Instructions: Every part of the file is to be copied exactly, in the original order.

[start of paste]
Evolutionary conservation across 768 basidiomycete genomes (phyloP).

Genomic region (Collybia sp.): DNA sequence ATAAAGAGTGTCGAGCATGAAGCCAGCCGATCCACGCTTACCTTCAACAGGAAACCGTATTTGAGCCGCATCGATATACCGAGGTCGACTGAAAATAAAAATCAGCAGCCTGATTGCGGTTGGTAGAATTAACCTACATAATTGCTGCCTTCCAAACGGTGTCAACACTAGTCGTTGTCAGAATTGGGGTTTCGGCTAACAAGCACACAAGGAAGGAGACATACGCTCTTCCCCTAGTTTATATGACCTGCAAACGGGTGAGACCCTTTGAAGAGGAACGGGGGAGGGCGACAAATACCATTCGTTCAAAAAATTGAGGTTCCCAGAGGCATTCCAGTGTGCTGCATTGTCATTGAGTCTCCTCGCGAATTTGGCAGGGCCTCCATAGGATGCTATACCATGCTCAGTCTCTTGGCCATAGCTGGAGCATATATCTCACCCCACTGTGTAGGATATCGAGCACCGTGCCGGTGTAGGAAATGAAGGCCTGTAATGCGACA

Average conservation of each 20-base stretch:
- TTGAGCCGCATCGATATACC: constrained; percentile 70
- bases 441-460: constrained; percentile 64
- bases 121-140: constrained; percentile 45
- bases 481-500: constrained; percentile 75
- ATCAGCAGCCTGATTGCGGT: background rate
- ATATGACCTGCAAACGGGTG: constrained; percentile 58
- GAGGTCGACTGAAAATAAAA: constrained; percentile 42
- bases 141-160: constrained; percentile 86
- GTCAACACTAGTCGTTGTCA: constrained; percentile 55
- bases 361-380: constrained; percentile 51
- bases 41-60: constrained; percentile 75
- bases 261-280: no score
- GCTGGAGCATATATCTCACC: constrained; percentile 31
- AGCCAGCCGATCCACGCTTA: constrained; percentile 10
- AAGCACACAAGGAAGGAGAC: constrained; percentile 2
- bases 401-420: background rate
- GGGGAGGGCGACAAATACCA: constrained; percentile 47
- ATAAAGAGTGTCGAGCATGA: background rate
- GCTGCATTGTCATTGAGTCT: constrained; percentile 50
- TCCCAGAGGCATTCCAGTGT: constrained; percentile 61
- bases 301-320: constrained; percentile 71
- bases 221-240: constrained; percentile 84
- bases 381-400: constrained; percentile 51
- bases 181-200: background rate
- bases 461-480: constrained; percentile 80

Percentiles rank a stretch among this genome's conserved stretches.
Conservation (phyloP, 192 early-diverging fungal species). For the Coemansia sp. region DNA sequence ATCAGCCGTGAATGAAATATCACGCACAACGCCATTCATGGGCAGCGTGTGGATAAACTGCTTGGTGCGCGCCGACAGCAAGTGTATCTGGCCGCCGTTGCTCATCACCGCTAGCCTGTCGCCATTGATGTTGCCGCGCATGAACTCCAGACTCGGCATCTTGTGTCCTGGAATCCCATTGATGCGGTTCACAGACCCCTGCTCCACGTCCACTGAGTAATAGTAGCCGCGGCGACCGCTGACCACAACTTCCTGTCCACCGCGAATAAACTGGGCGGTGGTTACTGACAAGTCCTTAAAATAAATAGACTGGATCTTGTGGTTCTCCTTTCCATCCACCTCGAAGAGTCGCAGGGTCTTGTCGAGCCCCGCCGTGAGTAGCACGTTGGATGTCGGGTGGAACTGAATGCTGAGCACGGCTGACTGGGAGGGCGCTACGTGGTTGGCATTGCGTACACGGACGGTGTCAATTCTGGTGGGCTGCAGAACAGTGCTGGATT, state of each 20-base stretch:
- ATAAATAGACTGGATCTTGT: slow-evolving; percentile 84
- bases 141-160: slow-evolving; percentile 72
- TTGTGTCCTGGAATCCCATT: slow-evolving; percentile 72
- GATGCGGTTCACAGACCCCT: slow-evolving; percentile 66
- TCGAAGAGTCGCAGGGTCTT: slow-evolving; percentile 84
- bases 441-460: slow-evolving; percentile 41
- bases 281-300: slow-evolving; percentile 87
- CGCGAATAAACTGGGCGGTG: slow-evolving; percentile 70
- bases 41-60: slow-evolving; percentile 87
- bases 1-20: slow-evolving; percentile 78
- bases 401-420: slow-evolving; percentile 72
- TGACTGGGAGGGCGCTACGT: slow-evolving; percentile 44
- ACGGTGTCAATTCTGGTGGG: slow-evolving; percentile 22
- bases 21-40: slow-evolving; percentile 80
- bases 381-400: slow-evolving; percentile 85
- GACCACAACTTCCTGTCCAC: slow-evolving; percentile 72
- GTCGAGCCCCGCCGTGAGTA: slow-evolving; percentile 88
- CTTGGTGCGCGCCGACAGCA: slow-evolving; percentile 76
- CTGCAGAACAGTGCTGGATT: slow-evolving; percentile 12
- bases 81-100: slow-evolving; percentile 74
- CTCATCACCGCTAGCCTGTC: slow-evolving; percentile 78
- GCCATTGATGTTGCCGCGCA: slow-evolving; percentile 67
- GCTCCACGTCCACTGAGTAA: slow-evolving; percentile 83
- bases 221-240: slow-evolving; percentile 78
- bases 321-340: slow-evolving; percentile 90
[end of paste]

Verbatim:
Evolutionary conservation across 768 basidiomycete genomes (phyloP).

Genomic region (Collybia sp.): DNA sequence ATAAAGAGTGTCGAGCATGAAGCCAGCCGATCCACGCTTACCTTCAACAGGAAACCGTATTTGAGCCGCATCGATATACCGAGGTCGACTGAAAATAAAAATCAGCAGCCTGATTGCGGTTGGTAGAATTAACCTACATAATTGCTGCCTTCCAAACGGTGTCAACACTAGTCGTTGTCAGAATTGGGGTTTCGGCTAACAAGCACACAAGGAAGGAGACATACGCTCTTCCCCTAGTTTATATGACCTGCAAACGGGTGAGACCCTTTGAAGAGGAACGGGGGAGGGCGACAAATACCATTCGTTCAAAAAATTGAGGTTCCCAGAGGCATTCCAGTGTGCTGCATTGTCATTGAGTCTCCTCGCGAATTTGGCAGGGCCTCCATAGGATGCTATACCATGCTCAGTCTCTTGGCCATAGCTGGAGCATATATCTCACCCCACTGTGTAGGATATCGAGCACCGTGCCGGTGTAGGAAATGAAGGCCTGTAATGCGACA

Average conservation of each 20-base stretch:
- TTGAGCCGCATCGATATACC: constrained; percentile 70
- bases 441-460: constrained; percentile 64
- bases 121-140: constrained; percentile 45
- bases 481-500: constrained; percentile 75
- ATCAGCAGCCTGATTGCGGT: background rate
- ATATGACCTGCAAACGGGTG: constrained; percentile 58
- GAGGTCGACTGAAAATAAAA: constrained; percentile 42
- bases 141-160: constrained; percentile 86
- GTCAACACTAGTCGTTGTCA: constrained; percentile 55
- bases 361-380: constrained; percentile 51
- bases 41-60: constrained; percentile 75
- bases 261-280: no score
- GCTGGAGCATATATCTCACC: constrained; percentile 31
- AGCCAGCCGATCCACGCTTA: constrained; percentile 10
- AAGCACACAAGGAAGGAGAC: constrained; percentile 2
- bases 401-420: background rate
- GGGGAGGGCGACAAATACCA: constrained; percentile 47
- ATAAAGAGTGTCGAGCATGA: background rate
- GCTGCATTGTCATTGAGTCT: constrained; percentile 50
- TCCCAGAGGCATTCCAGTGT: constrained; percentile 61
- bases 301-320: constrained; percentile 71
- bases 221-240: constrained; percentile 84
- bases 381-400: constrained; percentile 51
- bases 181-200: background rate
- bases 461-480: constrained; percentile 80

Percentiles rank a stretch among this genome's conserved stretches.
Conservation (phyloP, 192 early-diverging fungal species). For the Coemansia sp. region DNA sequence ATCAGCCGTGAATGAAATATCACGCACAACGCCATTCATGGGCAGCGTGTGGATAAACTGCTTGGTGCGCGCCGACAGCAAGTGTATCTGGCCGCCGTTGCTCATCACCGCTAGCCTGTCGCCATTGATGTTGCCGCGCATGAACTCCAGACTCGGCATCTTGTGTCCTGGAATCCCATTGATGCGGTTCACAGACCCCTGCTCCACGTCCACTGAGTAATAGTAGCCGCGGCGACCGCTGACCACAACTTCCTGTCCACCGCGAATAAACTGGGCGGTGGTTACTGACAAGTCCTTAAAATAAATAGACTGGATCTTGTGGTTCTCCTTTCCATCCACCTCGAAGAGTCGCAGGGTCTTGTCGAGCCCCGCCGTGAGTAGCACGTTGGATGTCGGGTGGAACTGAATGCTGAGCACGGCTGACTGGGAGGGCGCTACGTGGTTGGCATTGCGTACACGGACGGTGTCAATTCTGGTGGGCTGCAGAACAGTGCTGGATT, state of each 20-base stretch:
- ATAAATAGACTGGATCTTGT: slow-evolving; percentile 84
- bases 141-160: slow-evolving; percentile 72
- TTGTGTCCTGGAATCCCATT: slow-evolving; percentile 72
- GATGCGGTTCACAGACCCCT: slow-evolving; percentile 66
- TCGAAGAGTCGCAGGGTCTT: slow-evolving; percentile 84
- bases 441-460: slow-evolving; percentile 41
- bases 281-300: slow-evolving; percentile 87
- CGCGAATAAACTGGGCGGTG: slow-evolving; percentile 70
- bases 41-60: slow-evolving; percentile 87
- bases 1-20: slow-evolving; percentile 78
- bases 401-420: slow-evolving; percentile 72
- TGACTGGGAGGGCGCTACGT: slow-evolving; percentile 44
- ACGGTGTCAATTCTGGTGGG: slow-evolving; percentile 22
- bases 21-40: slow-evolving; percentile 80
- bases 381-400: slow-evolving; percentile 85
- GACCACAACTTCCTGTCCAC: slow-evolving; percentile 72
- GTCGAGCCCCGCCGTGAGTA: slow-evolving; percentile 88
- CTTGGTGCGCGCCGACAGCA: slow-evolving; percentile 76
- CTGCAGAACAGTGCTGGATT: slow-evolving; percentile 12
- bases 81-100: slow-evolving; percentile 74
- CTCATCACCGCTAGCCTGTC: slow-evolving; percentile 78
- GCCATTGATGTTGCCGCGCA: slow-evolving; percentile 67
- GCTCCACGTCCACTGAGTAA: slow-evolving; percentile 83
- bases 221-240: slow-evolving; percentile 78
- bases 321-340: slow-evolving; percentile 90